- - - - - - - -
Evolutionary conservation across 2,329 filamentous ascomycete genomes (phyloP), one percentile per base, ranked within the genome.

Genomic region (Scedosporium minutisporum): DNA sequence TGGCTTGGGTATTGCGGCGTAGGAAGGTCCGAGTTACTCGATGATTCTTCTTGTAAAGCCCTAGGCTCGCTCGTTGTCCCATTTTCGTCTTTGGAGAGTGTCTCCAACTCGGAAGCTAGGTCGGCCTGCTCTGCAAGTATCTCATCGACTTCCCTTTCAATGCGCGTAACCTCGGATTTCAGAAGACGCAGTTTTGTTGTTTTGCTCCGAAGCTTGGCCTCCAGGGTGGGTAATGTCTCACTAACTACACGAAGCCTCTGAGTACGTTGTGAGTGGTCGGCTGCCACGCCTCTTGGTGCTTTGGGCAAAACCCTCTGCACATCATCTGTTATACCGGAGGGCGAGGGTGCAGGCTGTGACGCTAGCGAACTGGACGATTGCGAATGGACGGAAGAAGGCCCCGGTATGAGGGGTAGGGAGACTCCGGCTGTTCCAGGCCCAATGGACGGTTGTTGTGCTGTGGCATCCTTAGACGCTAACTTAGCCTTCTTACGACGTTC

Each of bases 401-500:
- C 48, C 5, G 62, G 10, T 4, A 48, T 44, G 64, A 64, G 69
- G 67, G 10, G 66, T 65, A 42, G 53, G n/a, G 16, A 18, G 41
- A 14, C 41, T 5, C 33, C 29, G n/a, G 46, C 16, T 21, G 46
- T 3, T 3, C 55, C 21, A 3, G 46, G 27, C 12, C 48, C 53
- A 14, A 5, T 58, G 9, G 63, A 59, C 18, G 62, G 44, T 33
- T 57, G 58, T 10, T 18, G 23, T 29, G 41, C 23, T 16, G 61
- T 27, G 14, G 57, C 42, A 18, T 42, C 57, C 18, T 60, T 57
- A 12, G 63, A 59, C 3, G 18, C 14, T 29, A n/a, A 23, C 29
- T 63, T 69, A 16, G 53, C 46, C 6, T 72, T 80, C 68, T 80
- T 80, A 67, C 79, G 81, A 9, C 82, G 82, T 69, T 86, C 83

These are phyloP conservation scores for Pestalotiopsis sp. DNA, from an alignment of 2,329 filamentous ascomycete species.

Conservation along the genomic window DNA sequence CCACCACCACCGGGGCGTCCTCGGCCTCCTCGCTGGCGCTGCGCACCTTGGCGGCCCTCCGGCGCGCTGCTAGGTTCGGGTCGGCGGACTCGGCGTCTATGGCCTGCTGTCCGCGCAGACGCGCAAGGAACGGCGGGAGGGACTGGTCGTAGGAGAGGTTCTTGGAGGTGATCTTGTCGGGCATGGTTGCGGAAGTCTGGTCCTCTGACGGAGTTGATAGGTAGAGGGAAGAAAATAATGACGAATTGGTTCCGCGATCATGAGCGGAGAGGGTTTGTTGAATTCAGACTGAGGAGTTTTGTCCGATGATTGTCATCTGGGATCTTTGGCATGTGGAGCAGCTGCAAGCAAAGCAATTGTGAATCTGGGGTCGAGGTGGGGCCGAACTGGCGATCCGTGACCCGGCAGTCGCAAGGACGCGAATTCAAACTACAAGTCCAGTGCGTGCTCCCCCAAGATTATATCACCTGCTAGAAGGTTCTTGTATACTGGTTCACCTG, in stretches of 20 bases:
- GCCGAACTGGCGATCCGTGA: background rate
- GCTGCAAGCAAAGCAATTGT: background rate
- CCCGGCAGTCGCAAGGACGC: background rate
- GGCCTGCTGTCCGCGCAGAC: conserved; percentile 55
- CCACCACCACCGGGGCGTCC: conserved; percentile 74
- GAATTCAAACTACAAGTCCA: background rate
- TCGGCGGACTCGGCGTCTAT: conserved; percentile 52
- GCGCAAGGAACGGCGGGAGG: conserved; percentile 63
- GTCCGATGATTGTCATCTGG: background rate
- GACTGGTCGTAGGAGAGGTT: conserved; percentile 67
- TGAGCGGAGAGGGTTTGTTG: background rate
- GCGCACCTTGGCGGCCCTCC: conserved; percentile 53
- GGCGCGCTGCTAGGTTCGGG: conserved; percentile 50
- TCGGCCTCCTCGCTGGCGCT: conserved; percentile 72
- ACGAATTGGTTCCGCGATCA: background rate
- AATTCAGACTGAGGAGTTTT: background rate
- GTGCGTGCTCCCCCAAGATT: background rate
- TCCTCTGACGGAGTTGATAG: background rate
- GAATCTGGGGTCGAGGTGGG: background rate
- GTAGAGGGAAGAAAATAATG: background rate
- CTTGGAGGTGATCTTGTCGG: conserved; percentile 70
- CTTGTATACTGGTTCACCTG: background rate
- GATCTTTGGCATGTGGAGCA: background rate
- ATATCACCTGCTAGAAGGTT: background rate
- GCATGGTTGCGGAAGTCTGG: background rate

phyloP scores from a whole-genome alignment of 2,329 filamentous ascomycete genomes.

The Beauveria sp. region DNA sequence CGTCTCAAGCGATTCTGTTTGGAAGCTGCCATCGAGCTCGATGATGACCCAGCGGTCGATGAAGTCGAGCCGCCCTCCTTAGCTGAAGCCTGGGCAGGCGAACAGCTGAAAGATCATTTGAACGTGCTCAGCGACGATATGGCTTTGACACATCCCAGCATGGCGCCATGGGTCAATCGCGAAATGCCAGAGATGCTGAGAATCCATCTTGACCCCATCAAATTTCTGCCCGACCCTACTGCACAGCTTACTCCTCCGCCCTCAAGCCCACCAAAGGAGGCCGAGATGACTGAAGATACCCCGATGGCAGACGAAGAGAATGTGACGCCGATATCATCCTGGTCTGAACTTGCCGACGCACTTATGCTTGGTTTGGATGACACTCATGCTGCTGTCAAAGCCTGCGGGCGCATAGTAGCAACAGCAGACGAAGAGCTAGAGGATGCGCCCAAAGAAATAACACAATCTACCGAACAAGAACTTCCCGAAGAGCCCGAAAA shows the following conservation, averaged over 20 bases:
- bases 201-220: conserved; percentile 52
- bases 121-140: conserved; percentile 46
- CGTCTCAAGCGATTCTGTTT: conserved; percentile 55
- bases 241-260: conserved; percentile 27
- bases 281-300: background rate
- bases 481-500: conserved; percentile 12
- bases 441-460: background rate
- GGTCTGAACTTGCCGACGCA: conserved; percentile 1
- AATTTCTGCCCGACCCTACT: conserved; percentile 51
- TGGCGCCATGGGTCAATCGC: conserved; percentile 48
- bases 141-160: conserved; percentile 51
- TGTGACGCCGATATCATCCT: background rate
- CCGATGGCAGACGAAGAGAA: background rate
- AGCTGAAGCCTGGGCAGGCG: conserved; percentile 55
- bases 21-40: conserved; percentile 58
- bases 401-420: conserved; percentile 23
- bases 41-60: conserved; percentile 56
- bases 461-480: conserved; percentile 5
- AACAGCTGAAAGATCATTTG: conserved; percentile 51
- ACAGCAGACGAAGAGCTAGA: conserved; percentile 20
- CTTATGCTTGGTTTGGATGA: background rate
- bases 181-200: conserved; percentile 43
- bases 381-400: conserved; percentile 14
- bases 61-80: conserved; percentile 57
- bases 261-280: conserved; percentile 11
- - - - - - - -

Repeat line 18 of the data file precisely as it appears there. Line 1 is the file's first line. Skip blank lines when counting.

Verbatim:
- CCCGGCAGTCGCAAGGACGC: background rate